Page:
2015-03-03 / Columns

Off the Shelf

Dawn D. Rogers Kroll, Director

Libraries are more popular than ever. A Siena College Research Institute poll conducted in January 2015 determined that local public library usage is up 10% statewide over the previous three years. Bearing this in mind, I recently attended “Lobby Day” in Albany with other library colleagues to advocate for increased funding for public libraries in our state. We shared insights with elected representatives regarding our libraries and why they are still so relevant today. Steven Abram is a librarian who has written about this topic. Here are some reasons that many of you may or may not be aware of:

1. Not everything is available on the Internet - amazing amounts of useful information on the web has engendered the false assumption that everything can be found online. But it’s simply not true.

2. Digital libraries are not the Internet - online library collections are different and typically include materials that have been published via rigorous editorial processes and are riddled with quantitative analysis instead of opinion. Types of materials include books, documents, newspapers, journals, magazines and reports which are digitized then stored and indexed through a limited-access database.

3. The Internet isn’t free - numerous academic research papers and journals are virtually inaccessible to someone seeking to pull them off the web for free. Access is restricted to expensive subscription accounts which are typically paid for by college libraries and visiting a college library in person or logging in to the library through your school account is therefore the only way to affordably access necessary archived resources.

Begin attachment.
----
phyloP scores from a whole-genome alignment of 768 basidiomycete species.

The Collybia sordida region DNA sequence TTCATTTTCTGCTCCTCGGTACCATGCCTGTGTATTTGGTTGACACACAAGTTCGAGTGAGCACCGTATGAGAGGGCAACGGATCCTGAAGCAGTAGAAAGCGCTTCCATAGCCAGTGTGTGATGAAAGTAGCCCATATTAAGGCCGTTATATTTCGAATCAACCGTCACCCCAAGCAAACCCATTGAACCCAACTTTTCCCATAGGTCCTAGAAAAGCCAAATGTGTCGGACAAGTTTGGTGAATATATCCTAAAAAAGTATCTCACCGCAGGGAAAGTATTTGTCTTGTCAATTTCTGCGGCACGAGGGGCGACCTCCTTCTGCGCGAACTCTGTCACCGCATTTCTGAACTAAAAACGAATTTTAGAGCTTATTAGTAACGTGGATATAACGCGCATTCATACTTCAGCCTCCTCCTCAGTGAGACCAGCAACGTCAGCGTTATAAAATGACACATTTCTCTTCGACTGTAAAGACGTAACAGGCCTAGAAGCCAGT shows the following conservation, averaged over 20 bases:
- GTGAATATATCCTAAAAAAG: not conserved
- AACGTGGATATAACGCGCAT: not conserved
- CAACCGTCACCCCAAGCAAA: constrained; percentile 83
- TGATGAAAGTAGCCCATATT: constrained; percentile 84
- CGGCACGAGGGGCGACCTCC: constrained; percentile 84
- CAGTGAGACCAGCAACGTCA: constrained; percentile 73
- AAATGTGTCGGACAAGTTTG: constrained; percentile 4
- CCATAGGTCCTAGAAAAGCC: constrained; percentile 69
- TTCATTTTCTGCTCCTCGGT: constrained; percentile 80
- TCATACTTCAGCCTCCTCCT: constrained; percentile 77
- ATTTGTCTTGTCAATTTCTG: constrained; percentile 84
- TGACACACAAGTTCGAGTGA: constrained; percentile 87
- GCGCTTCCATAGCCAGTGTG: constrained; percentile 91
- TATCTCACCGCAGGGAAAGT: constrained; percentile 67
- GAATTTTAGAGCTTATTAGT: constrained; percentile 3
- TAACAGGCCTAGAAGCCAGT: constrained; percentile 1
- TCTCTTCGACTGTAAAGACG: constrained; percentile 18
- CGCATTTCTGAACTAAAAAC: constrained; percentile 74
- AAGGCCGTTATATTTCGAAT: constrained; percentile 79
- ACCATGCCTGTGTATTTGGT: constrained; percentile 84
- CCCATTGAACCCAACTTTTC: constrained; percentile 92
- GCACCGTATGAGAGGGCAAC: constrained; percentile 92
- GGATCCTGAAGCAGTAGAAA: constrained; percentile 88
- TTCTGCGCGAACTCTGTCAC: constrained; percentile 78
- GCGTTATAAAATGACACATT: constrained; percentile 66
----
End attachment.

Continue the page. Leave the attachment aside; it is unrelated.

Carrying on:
4. The Internet compliments libraries, but doesn’t replace them - Internet is clearly a great resource to finding information but it’s not a replacement for a library. Well! There are clear advantages of libraries over the Internet for research however the benefits of the Internet includes “sampling public opinion,” gathering “quick facts” and pooling a wide range of ideas. The point is this: libraries are completely different than the web.

5. School libraries and librarians improve student test scores - studies show that students who frequently visit well-stocked and well-staffed school libraries end up with higher scores and perform better on reading and writing exams.

6. Libraries aren’t just books - technology is integrating itself into the library system and not bulldozing it. So, by pushing this trend to its logical extreme we could eventually see libraries’ entire stacks relegated to databases and have books only accessible digitally.

7. Mobile devices are not the end of books or libraries - predictions of the “end of the book” are a predictable response to digitization and other technologies and the crystal ball of some in the pro-paper crowd seems to also reveal a concomitant crumbling of civilization.

8. Library attendance isn’t falling; it’s just more virtual - the number of schools offering online degrees is constantly on the rise and many of these schools are improving their virtual libraries by the day.

9. Physical libraries are adapting to cultural change - knowledge that was once encased in books and compartmentalized by subject area is now being liberally disseminated in an explosion of democracy rendering obsolete the austerity of the lonely and echoing corridors of the library.

10. Eliminating libraries would cut short an important process of cultural evolution - the library that we are most familiar with today is a public or academic institution that lends out books for free and is a product of the democratization of knowledge. Books weren’t always so affordable and private libraries or book clubs were a privilege of the rich. In reality the quality of the web depends on guidance from the library model.”


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